Friday, November 9, 2012

Saint Theodore

Statue of Saint Theodore on the western column, Piazzetta San Marco, Venice
Statue of Saint Theodore on the western column
(The original is inside the Doge's Palace)
Piazzetta San Marco
Venice, September 2012

“On the other column is poised the statue of Saint Theodore, the original patron saint of Venice. If you were to come closer to this image, you would notice that it is not in any sense the work of one hand. The head is of Parian marble, and is believed to represent Mithridates, king of Pontus; the torso is a Roman piece from the time of Hadrian the Great; the dragon, or crocodile, is in the Lombardic style from the first half of the fifteenth century. It is a glorious, and apparently haphazard, exercise in historical assembly. It deserves to be on its column. Once again it is an image of Venice itself.”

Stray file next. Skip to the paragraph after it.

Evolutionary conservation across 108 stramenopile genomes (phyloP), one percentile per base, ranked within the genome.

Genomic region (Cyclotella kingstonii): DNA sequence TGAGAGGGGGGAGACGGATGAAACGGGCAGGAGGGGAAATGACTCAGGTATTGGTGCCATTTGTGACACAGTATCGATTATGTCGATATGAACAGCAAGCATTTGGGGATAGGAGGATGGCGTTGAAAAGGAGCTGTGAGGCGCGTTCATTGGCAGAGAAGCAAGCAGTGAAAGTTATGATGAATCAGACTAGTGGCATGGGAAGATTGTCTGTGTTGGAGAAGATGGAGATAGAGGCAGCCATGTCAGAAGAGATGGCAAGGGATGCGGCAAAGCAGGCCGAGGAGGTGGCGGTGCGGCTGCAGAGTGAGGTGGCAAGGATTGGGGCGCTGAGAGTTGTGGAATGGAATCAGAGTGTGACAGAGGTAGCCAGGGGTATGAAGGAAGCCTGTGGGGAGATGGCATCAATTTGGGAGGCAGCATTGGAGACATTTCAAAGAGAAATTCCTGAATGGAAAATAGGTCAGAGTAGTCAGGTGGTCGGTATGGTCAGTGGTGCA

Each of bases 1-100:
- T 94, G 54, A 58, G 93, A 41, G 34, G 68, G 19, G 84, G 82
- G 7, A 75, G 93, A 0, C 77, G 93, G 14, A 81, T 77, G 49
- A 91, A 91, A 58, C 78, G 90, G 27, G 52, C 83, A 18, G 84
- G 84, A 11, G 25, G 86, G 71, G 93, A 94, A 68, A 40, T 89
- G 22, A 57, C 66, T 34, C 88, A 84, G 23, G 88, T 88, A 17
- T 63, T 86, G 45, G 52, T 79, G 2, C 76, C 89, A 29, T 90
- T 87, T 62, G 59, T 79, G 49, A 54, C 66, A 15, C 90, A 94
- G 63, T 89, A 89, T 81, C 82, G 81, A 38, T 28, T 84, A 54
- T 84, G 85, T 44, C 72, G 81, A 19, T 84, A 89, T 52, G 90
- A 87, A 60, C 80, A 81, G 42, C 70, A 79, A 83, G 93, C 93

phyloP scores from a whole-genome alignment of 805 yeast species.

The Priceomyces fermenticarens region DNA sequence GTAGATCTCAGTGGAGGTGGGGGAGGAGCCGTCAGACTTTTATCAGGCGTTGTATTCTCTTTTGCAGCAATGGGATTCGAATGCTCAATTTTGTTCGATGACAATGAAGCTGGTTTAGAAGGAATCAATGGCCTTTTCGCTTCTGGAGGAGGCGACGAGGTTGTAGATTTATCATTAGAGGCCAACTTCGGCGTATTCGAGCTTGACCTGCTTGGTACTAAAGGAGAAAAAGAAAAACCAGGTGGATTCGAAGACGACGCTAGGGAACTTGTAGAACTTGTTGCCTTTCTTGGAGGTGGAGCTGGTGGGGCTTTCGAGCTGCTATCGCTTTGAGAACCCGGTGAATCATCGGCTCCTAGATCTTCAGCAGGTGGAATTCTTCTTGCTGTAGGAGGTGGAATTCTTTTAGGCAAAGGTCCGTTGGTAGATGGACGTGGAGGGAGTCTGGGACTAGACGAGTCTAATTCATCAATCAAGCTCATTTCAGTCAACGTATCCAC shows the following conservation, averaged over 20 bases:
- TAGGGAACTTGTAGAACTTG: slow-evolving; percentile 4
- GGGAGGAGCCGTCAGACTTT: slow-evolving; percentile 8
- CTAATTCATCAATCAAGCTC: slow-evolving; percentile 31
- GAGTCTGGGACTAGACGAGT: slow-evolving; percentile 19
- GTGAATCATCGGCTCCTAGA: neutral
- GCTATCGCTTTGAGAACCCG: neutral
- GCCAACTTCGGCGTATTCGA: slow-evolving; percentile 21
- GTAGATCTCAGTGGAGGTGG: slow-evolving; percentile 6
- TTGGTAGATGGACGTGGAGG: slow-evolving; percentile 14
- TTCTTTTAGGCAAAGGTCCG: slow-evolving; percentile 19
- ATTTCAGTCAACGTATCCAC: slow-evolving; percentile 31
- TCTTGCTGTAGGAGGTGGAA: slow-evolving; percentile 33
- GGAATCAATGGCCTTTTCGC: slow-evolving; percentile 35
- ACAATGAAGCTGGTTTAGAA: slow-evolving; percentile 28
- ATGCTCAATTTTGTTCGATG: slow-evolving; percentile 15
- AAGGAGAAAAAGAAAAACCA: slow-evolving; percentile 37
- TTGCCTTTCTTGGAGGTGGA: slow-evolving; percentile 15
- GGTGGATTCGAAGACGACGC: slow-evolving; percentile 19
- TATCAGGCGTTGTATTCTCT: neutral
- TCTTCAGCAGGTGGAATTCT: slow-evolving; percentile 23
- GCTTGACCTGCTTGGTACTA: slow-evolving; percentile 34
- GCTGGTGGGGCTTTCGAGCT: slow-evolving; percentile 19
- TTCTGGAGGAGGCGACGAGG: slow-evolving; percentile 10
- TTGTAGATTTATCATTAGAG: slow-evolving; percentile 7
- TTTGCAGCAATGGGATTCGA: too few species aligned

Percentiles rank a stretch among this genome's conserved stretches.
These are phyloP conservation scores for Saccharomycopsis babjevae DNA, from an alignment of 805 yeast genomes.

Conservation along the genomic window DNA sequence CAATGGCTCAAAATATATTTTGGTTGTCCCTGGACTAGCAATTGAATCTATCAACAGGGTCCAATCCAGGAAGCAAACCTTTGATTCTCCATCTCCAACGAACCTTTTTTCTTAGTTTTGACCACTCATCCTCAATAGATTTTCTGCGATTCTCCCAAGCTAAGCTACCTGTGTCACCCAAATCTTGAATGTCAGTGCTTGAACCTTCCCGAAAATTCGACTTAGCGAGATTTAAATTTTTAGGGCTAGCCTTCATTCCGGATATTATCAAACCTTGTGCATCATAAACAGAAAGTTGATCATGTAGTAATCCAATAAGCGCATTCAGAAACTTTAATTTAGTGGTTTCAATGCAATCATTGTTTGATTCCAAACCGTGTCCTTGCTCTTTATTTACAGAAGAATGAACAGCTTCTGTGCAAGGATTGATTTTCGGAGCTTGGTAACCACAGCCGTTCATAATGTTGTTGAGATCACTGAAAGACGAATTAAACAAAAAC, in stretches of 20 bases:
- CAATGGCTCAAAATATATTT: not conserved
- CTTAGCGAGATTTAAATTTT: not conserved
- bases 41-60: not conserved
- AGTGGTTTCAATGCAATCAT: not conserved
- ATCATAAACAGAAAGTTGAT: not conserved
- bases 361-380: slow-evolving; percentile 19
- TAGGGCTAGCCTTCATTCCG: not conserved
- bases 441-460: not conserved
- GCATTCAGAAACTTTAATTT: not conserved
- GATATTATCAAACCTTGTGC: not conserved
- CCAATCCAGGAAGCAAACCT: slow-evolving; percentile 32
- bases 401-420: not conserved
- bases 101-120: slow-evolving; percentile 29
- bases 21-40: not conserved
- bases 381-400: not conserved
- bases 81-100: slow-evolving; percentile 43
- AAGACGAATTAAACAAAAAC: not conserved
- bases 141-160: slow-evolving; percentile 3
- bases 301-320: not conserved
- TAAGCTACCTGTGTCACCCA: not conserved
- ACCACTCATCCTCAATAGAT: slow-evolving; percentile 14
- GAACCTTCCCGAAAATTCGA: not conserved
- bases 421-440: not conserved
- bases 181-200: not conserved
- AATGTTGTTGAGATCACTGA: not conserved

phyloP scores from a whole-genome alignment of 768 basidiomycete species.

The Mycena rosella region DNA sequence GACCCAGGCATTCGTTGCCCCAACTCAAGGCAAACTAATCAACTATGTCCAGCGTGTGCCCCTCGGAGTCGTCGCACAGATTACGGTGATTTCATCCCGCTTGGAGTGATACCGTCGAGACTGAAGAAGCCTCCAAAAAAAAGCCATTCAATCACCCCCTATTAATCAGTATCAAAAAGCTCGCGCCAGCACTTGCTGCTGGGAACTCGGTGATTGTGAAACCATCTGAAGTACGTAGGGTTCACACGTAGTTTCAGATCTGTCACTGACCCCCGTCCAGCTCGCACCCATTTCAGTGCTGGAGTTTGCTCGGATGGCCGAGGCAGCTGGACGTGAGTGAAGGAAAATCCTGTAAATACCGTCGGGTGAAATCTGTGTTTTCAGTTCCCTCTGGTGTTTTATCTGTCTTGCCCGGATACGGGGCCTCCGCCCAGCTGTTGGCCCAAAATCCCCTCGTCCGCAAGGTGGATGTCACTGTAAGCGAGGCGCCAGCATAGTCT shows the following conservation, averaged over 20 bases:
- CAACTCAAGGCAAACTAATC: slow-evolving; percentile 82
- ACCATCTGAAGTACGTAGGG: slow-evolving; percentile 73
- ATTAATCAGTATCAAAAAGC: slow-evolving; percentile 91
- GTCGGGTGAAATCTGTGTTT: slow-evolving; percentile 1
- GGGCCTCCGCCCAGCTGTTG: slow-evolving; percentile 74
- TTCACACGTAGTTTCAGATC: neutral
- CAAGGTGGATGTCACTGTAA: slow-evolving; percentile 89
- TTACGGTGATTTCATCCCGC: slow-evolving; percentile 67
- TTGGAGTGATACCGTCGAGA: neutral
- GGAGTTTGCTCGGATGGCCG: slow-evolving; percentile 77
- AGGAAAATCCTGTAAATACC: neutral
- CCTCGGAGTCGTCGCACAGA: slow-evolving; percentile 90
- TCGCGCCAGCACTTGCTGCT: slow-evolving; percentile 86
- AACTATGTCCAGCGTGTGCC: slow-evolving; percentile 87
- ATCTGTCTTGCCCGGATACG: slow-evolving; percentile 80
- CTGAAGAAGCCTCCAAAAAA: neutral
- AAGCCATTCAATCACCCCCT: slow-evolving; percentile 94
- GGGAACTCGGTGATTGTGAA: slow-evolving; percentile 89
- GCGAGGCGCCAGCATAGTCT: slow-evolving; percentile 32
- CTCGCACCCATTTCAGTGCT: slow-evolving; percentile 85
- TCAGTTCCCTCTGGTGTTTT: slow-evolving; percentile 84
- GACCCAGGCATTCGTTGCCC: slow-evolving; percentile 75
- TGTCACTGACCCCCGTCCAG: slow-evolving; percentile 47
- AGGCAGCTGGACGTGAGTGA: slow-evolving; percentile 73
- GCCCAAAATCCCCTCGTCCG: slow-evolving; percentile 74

(Peter Ackroyd, Venice: Pure City)

3 comments:

cieldequimper said...

I don't believe I had ever seen a close-up of it.

Dina said...

Very interesting!

amoroma said...

Thank you so much for identifying this monument. I had assumed from a distance that it was St. Mark, but when a friend sent me a splendid zoom photo, I saw that the gentleman was standing on a dragon - now who was that? It couldn't be St. George - he has no specific association with Venice [the many divine depictions of the saint by Venetian artists in Venice churches nothwithstanding...] Neither could it be S.Michael Archangel - the figure has no wings. So - grazie molte for your photo and your fascinating description!